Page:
Jan. 16 2014 12:00 AM

State Sen. Rick Jones says he’s protecting children, while medical-marijuana advocates cry foul over proposed child-custody bill

Rick Jones
Thursday, Jan. 16 — State Sen. Rick Jones, R-Grand Ledge, introduced legislation Wednesday that could halt a parent’s or guardian’s use of medical marijuana if a judge determines that it’s “not in the best interest” of their children.

While Jones says the legislation is in response to police reports he’s heard about children accessing their parents’ cannabis, medical-marijuana advocates says it strips the rights afforded to parents under the 2008 law.

“The good news is that this is so egregious, maybe people will believe us now” that medical-marijuana patients’ rights are under attack from the Republican-led Legislature, said Charmie Gholson, founder of the advocacy group Michigan Moms United.

The bill would allow judges to access medical records to determine whether the parent or guardian has a qualifying condition to legally use cannabis and to determine the extent of the doctor/patient relationship. The bill also would allow judges to order an “independent medical evaluation” to determine if using cannabis is necessary. Ultimately, the judge could order the parent to stop using medical marijuana if it’s found to harm a child.

The bill was referred to the Senate Judiciary Committee, which Jones chairs. He said it is the first draft and he is open to ways to amend it.

“This is not an attack on anybody’s rights,” Jones said. “It’s an attempt to protect children.”

Jones said the legislation is largely complaint-driven and judges could step in if there are reports of a child being in danger.

Jones said his bill “has nothing to do” with a case from September in which Lansing residents Steve and Maria Green temporarily lost custody of their 7-month-old daughter Bree after allegations that they had smoked marijuana in front of the child. An Ingham County attorney referee said the Greens’ growing marijuana in the home, albeit legally, also presented an inherent danger and susceptibility to criminal activity.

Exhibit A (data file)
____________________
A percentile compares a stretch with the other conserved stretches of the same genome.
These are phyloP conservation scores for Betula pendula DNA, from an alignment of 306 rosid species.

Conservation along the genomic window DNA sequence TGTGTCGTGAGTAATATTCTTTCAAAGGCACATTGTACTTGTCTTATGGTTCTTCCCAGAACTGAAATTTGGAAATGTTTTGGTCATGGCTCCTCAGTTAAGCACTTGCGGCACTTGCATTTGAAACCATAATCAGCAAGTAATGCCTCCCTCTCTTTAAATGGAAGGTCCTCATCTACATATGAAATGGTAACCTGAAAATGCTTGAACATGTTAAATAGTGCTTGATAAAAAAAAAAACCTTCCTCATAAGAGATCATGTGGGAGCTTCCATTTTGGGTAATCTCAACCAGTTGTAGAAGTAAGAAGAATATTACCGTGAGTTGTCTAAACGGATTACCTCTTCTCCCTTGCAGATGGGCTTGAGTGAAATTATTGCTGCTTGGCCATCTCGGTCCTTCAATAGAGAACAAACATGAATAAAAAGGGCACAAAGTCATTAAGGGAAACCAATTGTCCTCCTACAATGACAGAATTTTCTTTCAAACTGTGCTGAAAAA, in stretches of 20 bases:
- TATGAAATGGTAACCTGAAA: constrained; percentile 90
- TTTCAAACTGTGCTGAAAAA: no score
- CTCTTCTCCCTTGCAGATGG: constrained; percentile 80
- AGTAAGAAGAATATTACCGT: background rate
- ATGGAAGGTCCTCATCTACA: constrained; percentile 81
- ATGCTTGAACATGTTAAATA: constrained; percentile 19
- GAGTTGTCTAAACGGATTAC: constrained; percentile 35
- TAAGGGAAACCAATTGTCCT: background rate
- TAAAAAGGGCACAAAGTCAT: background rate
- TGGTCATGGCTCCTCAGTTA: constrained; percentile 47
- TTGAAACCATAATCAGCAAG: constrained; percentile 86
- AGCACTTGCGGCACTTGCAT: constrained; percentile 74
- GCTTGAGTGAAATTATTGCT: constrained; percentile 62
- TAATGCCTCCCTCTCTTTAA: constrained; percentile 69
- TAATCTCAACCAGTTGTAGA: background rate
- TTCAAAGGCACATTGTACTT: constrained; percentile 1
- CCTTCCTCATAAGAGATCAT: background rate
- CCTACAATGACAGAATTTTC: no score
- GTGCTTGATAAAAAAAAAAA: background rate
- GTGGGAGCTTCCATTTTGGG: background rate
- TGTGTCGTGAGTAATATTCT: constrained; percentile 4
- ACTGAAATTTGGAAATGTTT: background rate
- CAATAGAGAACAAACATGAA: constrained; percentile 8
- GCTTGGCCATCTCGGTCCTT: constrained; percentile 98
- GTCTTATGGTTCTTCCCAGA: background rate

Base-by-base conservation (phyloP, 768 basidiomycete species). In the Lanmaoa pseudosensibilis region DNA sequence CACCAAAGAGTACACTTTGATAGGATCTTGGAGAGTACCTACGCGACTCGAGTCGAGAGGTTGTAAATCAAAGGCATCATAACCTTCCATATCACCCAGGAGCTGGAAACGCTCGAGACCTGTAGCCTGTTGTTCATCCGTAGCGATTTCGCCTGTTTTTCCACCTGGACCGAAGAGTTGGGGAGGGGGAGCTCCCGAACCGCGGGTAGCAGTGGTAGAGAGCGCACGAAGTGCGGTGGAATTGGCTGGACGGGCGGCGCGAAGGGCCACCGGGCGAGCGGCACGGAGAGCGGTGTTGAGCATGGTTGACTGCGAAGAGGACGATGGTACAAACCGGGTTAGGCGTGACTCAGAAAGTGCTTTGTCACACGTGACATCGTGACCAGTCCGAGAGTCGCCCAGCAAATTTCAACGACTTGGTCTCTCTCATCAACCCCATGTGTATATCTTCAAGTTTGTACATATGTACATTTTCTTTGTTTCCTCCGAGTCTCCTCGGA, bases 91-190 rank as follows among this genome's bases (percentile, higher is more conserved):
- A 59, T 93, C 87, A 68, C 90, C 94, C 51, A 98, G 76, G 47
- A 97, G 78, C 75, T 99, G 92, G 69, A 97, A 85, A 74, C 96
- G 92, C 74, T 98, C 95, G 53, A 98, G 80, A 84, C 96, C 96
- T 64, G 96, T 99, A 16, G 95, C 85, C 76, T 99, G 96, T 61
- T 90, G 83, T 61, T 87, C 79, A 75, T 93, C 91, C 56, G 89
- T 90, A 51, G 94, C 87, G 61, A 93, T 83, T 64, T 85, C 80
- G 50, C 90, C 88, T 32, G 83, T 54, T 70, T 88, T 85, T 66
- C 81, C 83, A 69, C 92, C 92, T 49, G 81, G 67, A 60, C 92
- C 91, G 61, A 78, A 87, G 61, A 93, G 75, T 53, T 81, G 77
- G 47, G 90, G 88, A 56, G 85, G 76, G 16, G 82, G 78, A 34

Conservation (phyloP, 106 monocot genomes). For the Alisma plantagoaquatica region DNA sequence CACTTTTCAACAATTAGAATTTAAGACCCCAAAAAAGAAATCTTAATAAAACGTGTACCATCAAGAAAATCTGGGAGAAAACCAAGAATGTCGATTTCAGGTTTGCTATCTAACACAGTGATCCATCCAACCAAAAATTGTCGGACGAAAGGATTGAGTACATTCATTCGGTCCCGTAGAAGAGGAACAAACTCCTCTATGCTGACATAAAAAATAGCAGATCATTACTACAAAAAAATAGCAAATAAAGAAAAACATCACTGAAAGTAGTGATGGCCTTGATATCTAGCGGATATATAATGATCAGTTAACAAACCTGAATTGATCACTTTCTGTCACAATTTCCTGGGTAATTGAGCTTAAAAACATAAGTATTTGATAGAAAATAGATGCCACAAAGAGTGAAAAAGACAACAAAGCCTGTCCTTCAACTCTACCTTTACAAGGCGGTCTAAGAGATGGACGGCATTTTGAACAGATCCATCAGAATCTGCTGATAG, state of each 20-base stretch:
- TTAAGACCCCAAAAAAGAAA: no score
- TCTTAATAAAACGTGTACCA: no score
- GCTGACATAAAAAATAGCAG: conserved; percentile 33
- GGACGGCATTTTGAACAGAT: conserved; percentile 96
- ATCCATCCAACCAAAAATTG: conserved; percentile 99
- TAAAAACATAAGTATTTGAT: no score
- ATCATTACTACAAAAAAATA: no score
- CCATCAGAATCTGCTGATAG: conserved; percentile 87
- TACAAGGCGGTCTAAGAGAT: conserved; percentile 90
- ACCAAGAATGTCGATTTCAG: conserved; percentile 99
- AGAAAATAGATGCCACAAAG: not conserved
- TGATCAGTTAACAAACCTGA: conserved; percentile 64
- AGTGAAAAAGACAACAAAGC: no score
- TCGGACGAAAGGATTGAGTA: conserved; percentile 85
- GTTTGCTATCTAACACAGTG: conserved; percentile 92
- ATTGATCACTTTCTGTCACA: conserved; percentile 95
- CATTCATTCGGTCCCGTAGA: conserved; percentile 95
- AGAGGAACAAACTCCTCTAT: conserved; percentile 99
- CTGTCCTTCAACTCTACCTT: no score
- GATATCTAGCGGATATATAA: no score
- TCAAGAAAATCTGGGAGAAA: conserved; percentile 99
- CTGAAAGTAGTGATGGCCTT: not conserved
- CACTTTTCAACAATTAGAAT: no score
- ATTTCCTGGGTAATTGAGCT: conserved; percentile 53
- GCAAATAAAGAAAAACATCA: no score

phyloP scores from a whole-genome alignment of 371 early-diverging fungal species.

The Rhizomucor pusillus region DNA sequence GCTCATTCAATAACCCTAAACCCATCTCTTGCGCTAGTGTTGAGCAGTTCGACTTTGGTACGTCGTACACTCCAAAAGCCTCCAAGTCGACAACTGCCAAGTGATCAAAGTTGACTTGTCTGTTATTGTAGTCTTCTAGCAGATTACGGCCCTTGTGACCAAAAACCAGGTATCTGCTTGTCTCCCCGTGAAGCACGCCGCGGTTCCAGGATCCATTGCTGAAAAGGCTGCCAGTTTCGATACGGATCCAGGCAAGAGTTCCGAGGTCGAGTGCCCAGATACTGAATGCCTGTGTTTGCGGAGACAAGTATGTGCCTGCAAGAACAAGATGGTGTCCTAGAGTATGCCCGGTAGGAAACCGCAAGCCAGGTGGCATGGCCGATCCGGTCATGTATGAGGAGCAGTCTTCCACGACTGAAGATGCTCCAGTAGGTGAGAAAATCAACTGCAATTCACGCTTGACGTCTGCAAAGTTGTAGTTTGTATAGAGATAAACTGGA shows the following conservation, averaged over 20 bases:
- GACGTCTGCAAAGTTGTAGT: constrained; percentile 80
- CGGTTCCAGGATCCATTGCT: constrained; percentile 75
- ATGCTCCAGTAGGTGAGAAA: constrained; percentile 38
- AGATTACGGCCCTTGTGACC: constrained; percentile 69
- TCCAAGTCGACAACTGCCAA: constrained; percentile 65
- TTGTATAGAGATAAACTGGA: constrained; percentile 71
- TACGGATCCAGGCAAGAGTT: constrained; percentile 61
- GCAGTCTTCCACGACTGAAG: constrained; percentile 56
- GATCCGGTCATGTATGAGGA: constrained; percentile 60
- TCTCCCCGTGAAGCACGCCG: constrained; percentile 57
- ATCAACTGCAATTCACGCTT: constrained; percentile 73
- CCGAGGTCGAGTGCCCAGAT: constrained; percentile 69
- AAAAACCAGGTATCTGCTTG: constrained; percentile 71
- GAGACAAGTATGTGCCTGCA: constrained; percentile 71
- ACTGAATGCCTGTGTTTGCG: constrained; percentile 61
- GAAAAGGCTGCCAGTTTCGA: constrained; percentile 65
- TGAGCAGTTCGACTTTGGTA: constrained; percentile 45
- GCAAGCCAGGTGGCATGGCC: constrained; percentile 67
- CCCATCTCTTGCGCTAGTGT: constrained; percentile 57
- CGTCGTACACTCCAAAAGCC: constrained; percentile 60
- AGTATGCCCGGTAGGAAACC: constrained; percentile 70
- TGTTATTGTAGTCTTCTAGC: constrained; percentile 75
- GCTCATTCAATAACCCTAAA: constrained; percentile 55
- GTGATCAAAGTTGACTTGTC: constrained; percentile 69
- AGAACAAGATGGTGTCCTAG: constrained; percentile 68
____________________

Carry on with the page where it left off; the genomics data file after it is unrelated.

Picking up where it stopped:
Joshua Covert, a local attorney who represented the Greens, called the bill “troubling” because it’s based on a “speculative danger.” He says it gives the court a chance to take away rights provided to parents in the Medical Marihuana Act of 2008.

“It no longer has to be substantiated,” he said. “It’s troublesome to me that the possibility of danger could be enough for the courts to step in. I think that’s a problem.”

A section in the Medical Marihuana Act on patient protections states: “A person shall not be denied custody or visitation of a minor for acting in accordance with this act, unless the person’s behavior is such that it creates an unreasonable danger to the minor that can be clearly articulated and substantiated.”

Moreover, Covert said, “Any kind of substance could present a danger if not done appropriately,” citing alcohol or prescription drugs.

“It seems to me he’s singling out medical-marijuana patients and trying to take the fundamental right they have to raise their own children,” Covert said. “Part of me wonders if this is a way to circumvent some of the progress some of these cases have made, like the Greens.”

The Southfield-based Komorn Law Office, which specializes in medical-marijuana cases, had this to say on its website today:

It’s “a shocking example of the lengths some of our government officials will go to to eviscerate the Medical Marijuana Act. … In other words, it gives a judge the power to review an individual’s medial record and deem whether or not they should be allowed to use cannabis to treat their condition. It is a shocking abuse of power and violates medical marijuana patients’ Civil Rights.”